Overseas nurses in UK forced to pay thousands of dollars if they want to quit their jobs | Feeding with milk

International nurses working for NHS trusts and private care homes are trapped in their jobs by clauses in their contracts that force them to pay thousands of pounds if they try to leave.

In extreme cases, nurses are tied to their roles for up to five years and face costs as high as £14,000 if they want to change jobs or return home early.

The Royal College of Nursing and human rights lawyers are calling for an urgent government review after a Observer the investigation found evidence that the clauses were used both in the NHS and in the private sector.

Designed to retain staff and recoup recruitment costs, they often cover hiring costs such as flights to the UK, visas and language and proficiency exam fees. In many cases, they also include the costs of compulsory training, which workers hired in the UK are generally not required to pay.

Nurses affected by reimbursement terms, many of whom served on the front lines during the height of the pandemic, said they had been in debt or locked into long-term payment arrangements after leaving their jobs, even in the event bullying or family emergency. Others are keeping their jobs despite illness or poor working conditions because they fear they won’t be able to repay, charities and unions have said.

Parosha Chandran, a lawyer and UN expert on human trafficking who helped shape modern UK slavery laws, likened the clauses to ‘debt bondage’ and called for them to be reviewed at the highest level . “This raises very serious concerns about exploitation,” she said. Patricia Marquis, director for England at the Royal College of Nursing, said she was “very concerned” about a practice which was flourishing “in a climate of chronic understaffing”. The MRC was aware that some employers were using punitive clauses that could force workers to pay thousands of pounds.

“We have also heard of cases where employers attempt to scare and intimidate staff with threats of expulsion if they choose to work elsewhere,” Marquis said.

The UK is recruiting heavily from abroad in a bid to fill a shortage of 40,000 nurses in the NHS alone, with most recruits coming from the Philippines and India.

Patricia Marquis, director for England at the Royal College of Nursing, said charging fees to departing nurses was thriving “in a climate of chronic understaffing”. Photograph: Victoria Jones/PA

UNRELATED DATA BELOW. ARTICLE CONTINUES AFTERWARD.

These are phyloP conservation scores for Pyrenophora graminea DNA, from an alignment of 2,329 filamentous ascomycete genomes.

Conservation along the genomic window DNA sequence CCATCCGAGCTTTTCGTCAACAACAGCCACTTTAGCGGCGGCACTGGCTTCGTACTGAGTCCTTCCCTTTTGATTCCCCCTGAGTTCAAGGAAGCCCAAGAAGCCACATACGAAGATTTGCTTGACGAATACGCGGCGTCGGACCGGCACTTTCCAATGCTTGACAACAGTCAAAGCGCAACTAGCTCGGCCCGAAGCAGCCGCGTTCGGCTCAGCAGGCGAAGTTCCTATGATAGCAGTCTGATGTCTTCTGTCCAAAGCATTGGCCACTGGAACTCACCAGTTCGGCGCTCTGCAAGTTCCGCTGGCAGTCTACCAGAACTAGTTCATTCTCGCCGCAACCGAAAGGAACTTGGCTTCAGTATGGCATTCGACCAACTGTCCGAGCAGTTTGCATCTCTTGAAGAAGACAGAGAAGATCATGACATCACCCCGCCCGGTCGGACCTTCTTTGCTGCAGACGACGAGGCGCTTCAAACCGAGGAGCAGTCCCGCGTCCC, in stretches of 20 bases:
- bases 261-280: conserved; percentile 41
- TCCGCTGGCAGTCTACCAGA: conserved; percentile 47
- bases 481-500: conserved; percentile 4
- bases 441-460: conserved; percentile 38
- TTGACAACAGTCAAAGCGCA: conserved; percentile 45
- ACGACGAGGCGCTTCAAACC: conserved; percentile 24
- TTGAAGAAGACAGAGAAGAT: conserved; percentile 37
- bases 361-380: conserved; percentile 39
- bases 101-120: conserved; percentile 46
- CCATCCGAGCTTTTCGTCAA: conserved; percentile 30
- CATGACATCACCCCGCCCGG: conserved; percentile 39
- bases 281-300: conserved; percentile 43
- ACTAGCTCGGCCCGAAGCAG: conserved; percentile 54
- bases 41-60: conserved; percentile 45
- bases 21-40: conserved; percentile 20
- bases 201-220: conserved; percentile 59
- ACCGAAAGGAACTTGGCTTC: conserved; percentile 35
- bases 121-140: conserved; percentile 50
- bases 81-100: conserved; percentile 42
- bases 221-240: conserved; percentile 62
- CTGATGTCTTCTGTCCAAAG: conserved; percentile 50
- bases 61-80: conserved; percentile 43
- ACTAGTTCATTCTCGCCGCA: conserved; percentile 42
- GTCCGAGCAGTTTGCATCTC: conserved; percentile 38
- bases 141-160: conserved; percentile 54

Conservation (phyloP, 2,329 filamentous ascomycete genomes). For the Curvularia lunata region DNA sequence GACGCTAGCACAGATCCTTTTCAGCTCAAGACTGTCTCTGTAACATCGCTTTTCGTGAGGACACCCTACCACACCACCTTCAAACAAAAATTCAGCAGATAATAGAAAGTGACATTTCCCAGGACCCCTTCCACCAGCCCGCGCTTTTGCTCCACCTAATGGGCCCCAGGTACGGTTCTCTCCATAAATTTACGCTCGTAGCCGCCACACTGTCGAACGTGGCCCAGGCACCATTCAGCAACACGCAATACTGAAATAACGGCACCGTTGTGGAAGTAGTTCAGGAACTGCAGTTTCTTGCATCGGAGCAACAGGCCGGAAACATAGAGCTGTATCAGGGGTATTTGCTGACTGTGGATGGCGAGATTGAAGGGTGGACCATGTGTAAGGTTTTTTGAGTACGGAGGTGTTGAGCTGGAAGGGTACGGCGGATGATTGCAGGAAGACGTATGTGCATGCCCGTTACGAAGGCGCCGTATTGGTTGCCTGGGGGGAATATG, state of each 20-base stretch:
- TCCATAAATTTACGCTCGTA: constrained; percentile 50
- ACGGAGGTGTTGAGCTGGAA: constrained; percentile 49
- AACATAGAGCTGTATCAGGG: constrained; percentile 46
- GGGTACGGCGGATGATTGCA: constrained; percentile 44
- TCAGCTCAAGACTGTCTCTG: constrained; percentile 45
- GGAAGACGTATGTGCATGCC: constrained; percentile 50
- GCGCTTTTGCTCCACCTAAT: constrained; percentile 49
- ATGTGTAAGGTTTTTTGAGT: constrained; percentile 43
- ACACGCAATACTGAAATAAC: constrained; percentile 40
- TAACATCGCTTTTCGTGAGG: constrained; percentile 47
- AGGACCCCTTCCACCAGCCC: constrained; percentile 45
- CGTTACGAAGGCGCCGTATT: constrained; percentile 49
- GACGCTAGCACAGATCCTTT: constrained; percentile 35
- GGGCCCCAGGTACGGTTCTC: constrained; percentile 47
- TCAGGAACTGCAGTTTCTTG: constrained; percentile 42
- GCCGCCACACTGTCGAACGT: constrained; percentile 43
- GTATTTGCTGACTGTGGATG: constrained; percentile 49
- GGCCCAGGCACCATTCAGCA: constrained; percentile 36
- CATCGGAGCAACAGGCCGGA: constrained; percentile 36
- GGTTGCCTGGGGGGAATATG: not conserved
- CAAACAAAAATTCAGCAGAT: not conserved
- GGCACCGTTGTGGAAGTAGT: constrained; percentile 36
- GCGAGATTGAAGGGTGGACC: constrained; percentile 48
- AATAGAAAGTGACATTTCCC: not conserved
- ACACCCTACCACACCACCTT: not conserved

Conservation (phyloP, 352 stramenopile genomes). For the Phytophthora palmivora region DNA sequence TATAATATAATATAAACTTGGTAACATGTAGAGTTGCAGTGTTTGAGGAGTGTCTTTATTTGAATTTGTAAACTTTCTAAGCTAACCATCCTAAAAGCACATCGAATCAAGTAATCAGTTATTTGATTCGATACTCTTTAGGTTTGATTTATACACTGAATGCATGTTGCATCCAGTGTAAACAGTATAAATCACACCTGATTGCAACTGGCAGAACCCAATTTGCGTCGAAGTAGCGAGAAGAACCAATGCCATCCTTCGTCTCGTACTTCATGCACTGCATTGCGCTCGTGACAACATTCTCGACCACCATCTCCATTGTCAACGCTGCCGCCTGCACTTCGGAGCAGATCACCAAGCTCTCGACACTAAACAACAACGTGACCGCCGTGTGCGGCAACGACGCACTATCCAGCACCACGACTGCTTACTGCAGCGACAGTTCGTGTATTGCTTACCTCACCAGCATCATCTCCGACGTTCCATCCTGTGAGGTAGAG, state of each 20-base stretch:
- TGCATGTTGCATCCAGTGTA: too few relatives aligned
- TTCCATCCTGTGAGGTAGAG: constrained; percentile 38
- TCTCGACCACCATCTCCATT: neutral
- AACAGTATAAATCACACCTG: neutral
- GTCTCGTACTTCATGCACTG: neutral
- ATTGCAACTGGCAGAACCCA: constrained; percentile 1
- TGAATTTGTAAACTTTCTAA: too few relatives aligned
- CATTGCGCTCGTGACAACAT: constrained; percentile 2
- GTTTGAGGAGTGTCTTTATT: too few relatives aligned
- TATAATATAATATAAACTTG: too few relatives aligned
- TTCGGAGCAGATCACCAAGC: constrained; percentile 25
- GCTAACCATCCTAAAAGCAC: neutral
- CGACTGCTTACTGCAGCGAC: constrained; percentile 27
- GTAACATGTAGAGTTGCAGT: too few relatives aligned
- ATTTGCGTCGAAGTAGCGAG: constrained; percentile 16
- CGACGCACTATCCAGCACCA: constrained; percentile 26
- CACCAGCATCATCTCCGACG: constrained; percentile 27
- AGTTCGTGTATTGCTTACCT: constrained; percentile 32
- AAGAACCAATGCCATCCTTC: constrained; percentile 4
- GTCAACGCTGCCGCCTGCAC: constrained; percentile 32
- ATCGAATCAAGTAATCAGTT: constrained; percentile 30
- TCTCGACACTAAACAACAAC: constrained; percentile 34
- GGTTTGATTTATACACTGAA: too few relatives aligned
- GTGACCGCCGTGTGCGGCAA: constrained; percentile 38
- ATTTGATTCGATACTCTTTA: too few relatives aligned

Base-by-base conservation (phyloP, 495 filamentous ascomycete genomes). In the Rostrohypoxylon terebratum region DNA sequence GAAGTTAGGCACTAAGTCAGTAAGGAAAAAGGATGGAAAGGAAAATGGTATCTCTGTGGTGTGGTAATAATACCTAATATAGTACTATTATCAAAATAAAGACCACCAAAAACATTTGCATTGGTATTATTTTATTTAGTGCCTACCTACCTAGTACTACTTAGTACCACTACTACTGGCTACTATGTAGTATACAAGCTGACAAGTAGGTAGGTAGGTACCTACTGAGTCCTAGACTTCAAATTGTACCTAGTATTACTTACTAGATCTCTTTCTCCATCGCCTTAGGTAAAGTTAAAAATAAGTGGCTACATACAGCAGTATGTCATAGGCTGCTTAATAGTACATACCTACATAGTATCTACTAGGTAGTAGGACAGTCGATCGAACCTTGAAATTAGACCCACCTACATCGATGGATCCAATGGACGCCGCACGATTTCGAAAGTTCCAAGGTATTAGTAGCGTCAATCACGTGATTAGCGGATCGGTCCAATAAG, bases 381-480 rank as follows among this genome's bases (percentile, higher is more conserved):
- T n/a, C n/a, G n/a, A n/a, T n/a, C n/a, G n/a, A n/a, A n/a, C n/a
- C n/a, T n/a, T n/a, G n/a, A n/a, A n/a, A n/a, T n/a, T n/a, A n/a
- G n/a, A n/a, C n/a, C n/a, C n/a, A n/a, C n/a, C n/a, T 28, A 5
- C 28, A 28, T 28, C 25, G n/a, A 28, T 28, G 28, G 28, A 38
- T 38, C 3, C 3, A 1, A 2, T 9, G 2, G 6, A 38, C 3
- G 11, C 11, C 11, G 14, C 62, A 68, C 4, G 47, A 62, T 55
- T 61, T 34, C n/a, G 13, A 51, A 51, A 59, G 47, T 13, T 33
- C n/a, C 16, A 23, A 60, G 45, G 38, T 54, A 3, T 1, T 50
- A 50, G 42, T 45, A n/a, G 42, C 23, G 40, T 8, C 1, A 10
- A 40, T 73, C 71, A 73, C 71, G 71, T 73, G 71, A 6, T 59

A contract seen by the Observerused in an NHS hospital trust in the east of England, says international nurses must reimburse ‘costs related to [their] recruitment” if they leave within three years. Those who leave within 18 months must reimburse “100%” of the costs. Another, used by University Hospital Southampton NHS Foundation Trust, includes a £5,000 refund clause for applicants from the Philippines that halves after one year. The trust said fees could include exam fees, flights, visas and accommodation, adding that retaining staff was vital to its operations.

In the private sector, fees may be higher. A nurse in Zimbabwe was told to pay £10,850 when she tried to quit her job at a care home, according to Unison. She said it was obvious the charge had been exaggerated, “but the manager said she wouldn’t give me a referral unless I paid the full amount.”

Susan Cueva, trustee of the Kanlungan charity, which supports Filipino migrants, said: ‘They take advantage of these workers who have no idea of ​​the rules in the UK,’ she said. “They end up thinking, ‘I’d better stay calm, even if I’m in pain,’ because they can’t afford to pay back.”

She said it was unfair for employers to pass on recruitment costs to workers, when hiring overseas can save them huge sums.

It costs between £10,000 and £12,000 to recruit a nurse from overseas, but employers can save £18,500 in agency nurse costs in the first year alone, according to one estimate. By comparison, it takes three years to train a nurse in the UK and it costs around £50,000-70,000. The government does not pay tuition fees, but provides maintenance grants of £5,000 per year.

Stuart Tuckwood, a nurse at Unison, said the union was aware of cases of nurses being ‘trapped by unethical contracts’ – including one case where a nurse had to pay £14,000 when her salary was n was only £16,000. He said: “The government must protect and support these nurses. It means having safeguards that can be properly enforced. Otherwise, the UK could break not only its obligations to individual nurses, but also the agreements signed with the nations from which they come.

The Department of Health said it was aware of reimbursement clauses used to recover upfront costs when applicants fail to meet the terms of their contract, but it would be ‘concerned if reimbursement costs were disproportionate or punitive’ .

A spokesperson said: “We are clear that overseas staff should not pay a fee for recruitment services when securing employment in the UK. We are grateful to everyone who has come from overseas to train, learn and work in our NHS and social care sector.

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